Today’s Times has a lengthy piece on what got Citigroup into trouble. In general, the plot line is not surprising — broad problems of corporate culture, lax internal oversight of potentially risky practices, a big, risky and ultimately disastrous move into mortgage-backed securities. There’s a lot of criticism of Chuck Prince who inherited the CEO job from Sandy Weill in 2003.
But through all of it, woven into the tale, is the name Robert Rubin.
Rubin, of course, was President Clinton’s second Treasury Secretary (1995-99) and his key economics advisor (perhaps even Secretary-in-waiting) as head of the National Economic Council during Clinton’s first term. During the 1990s and into this decade Rubin was credited as the key architect of Clinton’s economic turnaround and economic expansion.
The Times article notes that in the 1990s, Rubin played a key role helping “loosen Depression-era banking regulations that made the creation of Citigroup possible by allowing banks to expand far beyond their traditional role as lenders and permitting them to profit from a variety of financial activities.” That part we know. And it’s fair to note that there was a broad, though very ill-judged and ill-fated, consensus in favor of these reforms at the time.
After leaving Treasury, Rubin signed on as a director and senior advisor at Citigroup, an entity he had helped to make possible by advocating the aforementioned deregulation. Rubin was also, along with Alan Greenspan, a staunch opponent of regulating derivatives.
The Times article notes, with less specificity than I’d like, that Citi’s very size, not just its corporate culture, led it into such risky waters. But this passage in particular jumped out at me …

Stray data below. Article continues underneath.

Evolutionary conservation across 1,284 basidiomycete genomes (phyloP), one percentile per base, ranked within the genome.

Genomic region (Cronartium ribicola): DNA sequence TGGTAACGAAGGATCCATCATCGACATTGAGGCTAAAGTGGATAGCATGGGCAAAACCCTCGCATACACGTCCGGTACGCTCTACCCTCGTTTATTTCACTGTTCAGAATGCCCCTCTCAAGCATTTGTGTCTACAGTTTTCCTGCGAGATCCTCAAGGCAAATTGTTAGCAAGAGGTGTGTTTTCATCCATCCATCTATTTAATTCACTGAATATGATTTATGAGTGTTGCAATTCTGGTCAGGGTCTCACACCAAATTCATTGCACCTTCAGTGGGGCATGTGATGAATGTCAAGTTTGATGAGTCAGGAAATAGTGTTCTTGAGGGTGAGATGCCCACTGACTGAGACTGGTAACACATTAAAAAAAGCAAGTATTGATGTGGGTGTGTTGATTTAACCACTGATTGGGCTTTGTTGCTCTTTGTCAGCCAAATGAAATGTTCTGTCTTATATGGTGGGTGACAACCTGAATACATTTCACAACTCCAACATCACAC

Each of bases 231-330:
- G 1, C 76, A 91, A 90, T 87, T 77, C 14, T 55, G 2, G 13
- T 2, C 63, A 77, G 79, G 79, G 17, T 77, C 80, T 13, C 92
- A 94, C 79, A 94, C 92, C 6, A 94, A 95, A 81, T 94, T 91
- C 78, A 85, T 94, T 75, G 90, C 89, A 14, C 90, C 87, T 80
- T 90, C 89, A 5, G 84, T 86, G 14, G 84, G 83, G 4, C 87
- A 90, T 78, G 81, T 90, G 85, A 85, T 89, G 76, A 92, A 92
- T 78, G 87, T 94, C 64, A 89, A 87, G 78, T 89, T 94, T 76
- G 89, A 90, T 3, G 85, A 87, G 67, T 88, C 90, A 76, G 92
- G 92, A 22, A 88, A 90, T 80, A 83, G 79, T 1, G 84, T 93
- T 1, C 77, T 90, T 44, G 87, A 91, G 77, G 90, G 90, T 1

For some time after Sanford I. Weill, an architect of the merger that created Citigroup a decade ago, took control of Citigroup, he toned down the bank’s bond trading. But in late 2002, Mr. Prince, who had been Mr. Weill’s longtime legal counsel, was put in charge of Citigroup’s corporate and investment bank.
According to a former Citigroup executive, Mr. Prince started putting pressure on Mr. Maheras and others to increase earnings in the bank’s trading operations, particularly in the creation of collateralized debt obligations, or C.D.O.’s — securities that packaged mortgages and other forms of debt into bundles for resale to investors.
“Chuck Prince going down to the corporate investment bank in late 2002 was the start of that process,” a former Citigroup executive said of the bank’s big C.D.O. push. “Chuck was totally new to the job. He didn’t know a C.D.O. from a grocery list, so he looked for someone for advice and support. That person was Rubin. And Rubin had always been an advocate of being more aggressive in the capital markets arena. He would say, ‘You have to take more risk if you want to earn more.’ “
As you probably know, Rubin has become a key economics advisor to President-elect Obama and is advising the transition, though he seems neither in line for nor interested in a formal appointment. But Rubin’s hand does seem present at so many turns in Citigroup’s undoing that I see no way of getting around asking what sort of advice he’s giving.
Before going any further, I know this post has some of the feel of a gotcha. Some of the best or most successful reformers have been those who knew what needed fixing because they played a big part in creating the mess in the first place. And I’ve always thought there was something small-minded and immature about trying to strike this or that person from the realm of reasonable debate because they were “wrong” about, say, Iraq, whether the supposed error was in 1991 or 2003. But it’s a record that’s hard to ignore in present circumstances. And I’m curious whether anyone can point me to any recent (and in this context I’d say the last six months or so) statements or interviews with Rubin that shed light on his current thoughts on what led us to this point.
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